Within half an hour she was bled, examined, diagnosed with pre-eclampsia, had an epidural underway, monitoring and all the bells and whistles. But it was hard work, as she would/could not engage with staff. Her husband kept trying to speak for her and give consent, but that it not quite good enough. If she is to agree legally to these invasive procedures, such as epidural, and internal assessments, she must give proper consent, or it is assault. And still no baby in sight. I was relieved to get a meal break as it was 8 hours into my shift and I was at the end of my tether, and I really needed sustenance and to regroup. The other staff were all saying what hard work that room was, so I felt a bit better about being so out of sorts with the atmosphere. When I returned, the epidural was in situ but she was still in a bit of pain, but after a top-up we started winning that battle too. The baby was tricky to pick up through her abdomen, and she had a rapid pulse herself that was easy to interpret as the baby's. All in all a very trying night, and I thought I wasn't going to see this baby at all. Just before the end of the shift the doctor came to review her again, and to see whether she had dilated fully or not, and lo and behold she had. She was quite reluctant to push, 'I'm too tired', but this time I did speak quite plainly to her and insist that 'yes you can, then you can rest, so stop making a fuss, lets get this job finished'. We repositioned her for pushing and had her begin the job. We couldn't do it for her! The next shift arrived and a student midwife gloved up and bustled up expectantly. Rarely, I said 'actually, I'm catching this one, I've worked bloody hard all night for this baby. Catch with me, but this one has MY name on it!' The baby was born just before 7.30 am, and although I had vowed to have stern words with her, she was really just too pretty to be cross with her for long. She was quiet and alert, big dark eyes and a head of curls, and her Mum was all of a sudden chatty and interactive and full of thanks, and delighted to have a second girl. I earned my sleep, but didn't sleep well. More's the pity....
The third night was the last straw. We arrived to some devastating news of the death of a young doctor in a car crash. She was a vibrant talented young woman, and we were all reeling in shock. Red-eyed, we made our way into our allocated rooms and tried to quietly compose ourselves. In my room a woman had just started pushing, and her midwife stayed to complete the birth. I was happy to be the background second midwife witnessing. There was some blood on the emerging head, a sign of a vaginal tear somewhere that can't be helped until the baby and placenta is out. The baby was born after a massive effort, a lovely girl welcomed with crows of delight and rejoicing over who had won the bets. Followed by bleeding. A lot of bleeding. Blood started pouring onto the floor. I was reminded of the first time I had seen such a thing, and I had a rough idea that it took about a litre on the bed to do such a thing....Call in the storm troops, get it all happening, the family still on the phone as it unfolds, baby in arms, Mum sweating and feeling the effects. 2.2 litres measured so far. Off to theatre with no time for a breastfeed.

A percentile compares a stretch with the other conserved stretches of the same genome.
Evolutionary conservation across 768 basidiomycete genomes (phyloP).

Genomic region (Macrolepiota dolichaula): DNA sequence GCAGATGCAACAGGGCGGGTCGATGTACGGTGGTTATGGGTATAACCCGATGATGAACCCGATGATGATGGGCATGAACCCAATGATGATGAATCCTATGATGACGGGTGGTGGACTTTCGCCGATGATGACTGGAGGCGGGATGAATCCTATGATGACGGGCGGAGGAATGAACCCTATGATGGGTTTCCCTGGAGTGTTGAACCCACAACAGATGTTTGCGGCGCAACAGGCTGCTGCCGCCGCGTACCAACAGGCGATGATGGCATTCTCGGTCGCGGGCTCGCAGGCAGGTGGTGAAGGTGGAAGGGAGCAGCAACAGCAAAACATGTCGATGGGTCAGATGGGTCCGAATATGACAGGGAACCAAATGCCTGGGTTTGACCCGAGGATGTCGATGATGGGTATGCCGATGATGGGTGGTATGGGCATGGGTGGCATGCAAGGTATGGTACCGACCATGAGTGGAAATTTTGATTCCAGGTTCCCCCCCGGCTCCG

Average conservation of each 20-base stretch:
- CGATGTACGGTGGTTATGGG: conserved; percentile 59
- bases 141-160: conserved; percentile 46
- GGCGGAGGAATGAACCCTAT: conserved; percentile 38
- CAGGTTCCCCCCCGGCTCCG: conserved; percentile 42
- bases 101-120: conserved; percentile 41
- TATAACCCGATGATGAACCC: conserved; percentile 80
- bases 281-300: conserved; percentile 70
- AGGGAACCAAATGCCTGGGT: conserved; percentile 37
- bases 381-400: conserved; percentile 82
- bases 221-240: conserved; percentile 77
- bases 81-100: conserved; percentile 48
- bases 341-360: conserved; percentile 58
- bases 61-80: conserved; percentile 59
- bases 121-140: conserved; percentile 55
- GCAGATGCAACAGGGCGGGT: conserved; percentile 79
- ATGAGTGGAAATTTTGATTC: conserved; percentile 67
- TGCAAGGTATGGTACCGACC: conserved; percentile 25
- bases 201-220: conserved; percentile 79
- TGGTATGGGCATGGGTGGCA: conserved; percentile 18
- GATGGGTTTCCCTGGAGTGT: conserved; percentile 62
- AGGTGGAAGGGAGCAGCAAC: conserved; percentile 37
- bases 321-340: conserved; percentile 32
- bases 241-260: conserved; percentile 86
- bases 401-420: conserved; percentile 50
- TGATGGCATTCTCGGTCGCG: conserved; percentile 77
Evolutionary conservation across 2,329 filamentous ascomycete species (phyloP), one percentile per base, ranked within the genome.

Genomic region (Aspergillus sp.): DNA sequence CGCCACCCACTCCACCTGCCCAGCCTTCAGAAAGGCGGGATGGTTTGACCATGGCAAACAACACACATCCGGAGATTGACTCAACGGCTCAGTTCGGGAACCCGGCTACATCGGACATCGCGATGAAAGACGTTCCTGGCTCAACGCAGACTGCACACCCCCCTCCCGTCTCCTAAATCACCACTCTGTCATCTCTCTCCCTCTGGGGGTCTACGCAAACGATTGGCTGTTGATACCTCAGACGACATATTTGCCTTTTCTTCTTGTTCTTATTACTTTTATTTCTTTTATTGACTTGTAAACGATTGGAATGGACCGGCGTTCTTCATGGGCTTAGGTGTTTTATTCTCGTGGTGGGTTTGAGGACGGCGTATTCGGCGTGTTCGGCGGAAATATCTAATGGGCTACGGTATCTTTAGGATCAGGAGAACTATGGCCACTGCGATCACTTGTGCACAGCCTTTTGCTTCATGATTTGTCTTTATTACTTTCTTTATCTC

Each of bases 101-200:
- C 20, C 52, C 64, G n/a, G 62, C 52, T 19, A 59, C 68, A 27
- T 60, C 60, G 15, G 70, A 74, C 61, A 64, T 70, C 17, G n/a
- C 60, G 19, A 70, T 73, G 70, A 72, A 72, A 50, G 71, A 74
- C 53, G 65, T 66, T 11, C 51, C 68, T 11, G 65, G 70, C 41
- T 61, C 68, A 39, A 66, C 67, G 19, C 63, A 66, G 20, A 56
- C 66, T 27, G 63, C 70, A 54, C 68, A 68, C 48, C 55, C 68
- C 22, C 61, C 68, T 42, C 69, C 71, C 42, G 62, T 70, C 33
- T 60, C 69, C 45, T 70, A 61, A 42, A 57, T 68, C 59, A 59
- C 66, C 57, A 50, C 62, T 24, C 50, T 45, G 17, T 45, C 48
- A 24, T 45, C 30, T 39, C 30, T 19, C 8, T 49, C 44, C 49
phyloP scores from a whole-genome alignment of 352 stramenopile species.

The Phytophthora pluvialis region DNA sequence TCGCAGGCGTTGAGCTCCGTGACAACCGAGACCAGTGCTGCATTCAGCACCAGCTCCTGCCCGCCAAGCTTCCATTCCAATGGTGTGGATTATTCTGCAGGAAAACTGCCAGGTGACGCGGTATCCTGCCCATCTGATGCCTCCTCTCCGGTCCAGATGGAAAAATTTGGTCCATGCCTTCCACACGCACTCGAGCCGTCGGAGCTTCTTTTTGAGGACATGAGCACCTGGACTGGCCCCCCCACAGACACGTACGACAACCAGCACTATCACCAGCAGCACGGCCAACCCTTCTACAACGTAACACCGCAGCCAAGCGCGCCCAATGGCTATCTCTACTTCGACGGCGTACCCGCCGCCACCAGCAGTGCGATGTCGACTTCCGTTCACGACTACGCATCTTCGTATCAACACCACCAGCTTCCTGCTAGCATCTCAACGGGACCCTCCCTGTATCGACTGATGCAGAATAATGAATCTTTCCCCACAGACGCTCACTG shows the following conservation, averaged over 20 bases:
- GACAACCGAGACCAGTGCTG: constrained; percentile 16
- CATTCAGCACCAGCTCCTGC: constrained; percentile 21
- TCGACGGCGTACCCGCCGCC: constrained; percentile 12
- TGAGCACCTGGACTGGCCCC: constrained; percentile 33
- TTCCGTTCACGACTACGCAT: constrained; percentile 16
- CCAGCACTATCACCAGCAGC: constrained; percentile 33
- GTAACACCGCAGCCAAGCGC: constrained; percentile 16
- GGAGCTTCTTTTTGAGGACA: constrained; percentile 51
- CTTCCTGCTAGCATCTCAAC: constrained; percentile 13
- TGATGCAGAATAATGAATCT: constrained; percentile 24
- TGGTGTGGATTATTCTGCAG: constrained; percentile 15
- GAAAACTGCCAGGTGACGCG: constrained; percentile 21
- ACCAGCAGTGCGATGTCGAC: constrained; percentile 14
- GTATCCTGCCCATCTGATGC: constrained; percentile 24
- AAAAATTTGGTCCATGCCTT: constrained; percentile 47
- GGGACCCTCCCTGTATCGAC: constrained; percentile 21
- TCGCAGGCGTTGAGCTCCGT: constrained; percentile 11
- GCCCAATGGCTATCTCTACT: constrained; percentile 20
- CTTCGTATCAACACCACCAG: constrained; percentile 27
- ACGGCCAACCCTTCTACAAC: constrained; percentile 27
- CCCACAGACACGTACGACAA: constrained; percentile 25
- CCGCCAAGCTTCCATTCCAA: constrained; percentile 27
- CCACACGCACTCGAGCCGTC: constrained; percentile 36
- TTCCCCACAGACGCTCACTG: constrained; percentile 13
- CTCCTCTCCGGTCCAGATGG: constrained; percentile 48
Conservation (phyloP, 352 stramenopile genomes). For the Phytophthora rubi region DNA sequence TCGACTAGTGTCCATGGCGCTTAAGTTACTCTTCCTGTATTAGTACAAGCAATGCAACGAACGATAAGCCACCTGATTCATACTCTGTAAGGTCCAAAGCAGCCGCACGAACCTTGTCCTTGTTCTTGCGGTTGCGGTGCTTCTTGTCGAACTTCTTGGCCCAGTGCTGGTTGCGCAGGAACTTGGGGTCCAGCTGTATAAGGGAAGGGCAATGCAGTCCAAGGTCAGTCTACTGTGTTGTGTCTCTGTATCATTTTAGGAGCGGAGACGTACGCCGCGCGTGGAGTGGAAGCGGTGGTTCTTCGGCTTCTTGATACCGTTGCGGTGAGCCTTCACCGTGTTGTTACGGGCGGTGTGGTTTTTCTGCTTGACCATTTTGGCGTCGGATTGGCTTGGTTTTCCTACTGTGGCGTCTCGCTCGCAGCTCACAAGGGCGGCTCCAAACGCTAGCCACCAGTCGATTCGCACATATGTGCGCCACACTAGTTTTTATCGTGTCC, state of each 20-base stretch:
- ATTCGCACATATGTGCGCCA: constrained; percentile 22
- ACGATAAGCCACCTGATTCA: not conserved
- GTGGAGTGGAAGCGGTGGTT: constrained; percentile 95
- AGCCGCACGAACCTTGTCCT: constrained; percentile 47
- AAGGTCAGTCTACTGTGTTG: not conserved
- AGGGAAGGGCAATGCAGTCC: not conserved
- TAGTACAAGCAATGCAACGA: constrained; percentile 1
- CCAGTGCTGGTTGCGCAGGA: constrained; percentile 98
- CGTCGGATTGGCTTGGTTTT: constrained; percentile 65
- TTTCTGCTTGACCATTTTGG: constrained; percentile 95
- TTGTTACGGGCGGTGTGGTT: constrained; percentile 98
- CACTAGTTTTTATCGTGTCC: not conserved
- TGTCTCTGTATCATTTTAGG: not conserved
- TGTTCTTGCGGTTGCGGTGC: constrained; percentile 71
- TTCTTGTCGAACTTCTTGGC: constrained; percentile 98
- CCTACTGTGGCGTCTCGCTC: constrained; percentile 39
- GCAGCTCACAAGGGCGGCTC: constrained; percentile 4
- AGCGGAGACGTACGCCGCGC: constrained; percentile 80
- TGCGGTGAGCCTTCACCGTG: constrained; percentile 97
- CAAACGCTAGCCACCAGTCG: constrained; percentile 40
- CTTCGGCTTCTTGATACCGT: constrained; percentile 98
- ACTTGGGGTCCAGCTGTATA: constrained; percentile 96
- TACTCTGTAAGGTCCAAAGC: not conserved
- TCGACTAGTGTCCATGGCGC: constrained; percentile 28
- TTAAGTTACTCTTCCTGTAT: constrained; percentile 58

Word kept coming up and down from theatres. She would be a bit longer, still bleeding, baby was frantic, skin to skin with Dad, the drop of colostrum I had managed to express as we were preparing for theatre not satisfying her at all. Dad asked for a bottle, and we had the discussion about breast first, second and third, but he asked a lot of good questions about breast stimulation that I was happy to answer that skin to skin and breastfeeding could be resumed within minutes of the reunion...whenever that would be. We weighed and measured the baby, she had some more skin to skin time with Dad and he fed her a small amount of formula while she was on his chest, so there was the association with skin. It was definitely a compromise, but a realistic one given the condition of the Mum. I took them to the special care unit to wait for her, then popped into theatre to see how things were going. The bleeding was now controlled with some 'big guns'. I told her about the baby's weight, and praised her bravery, and reassured her that the baby was skin to skin with Dad and waiting for her.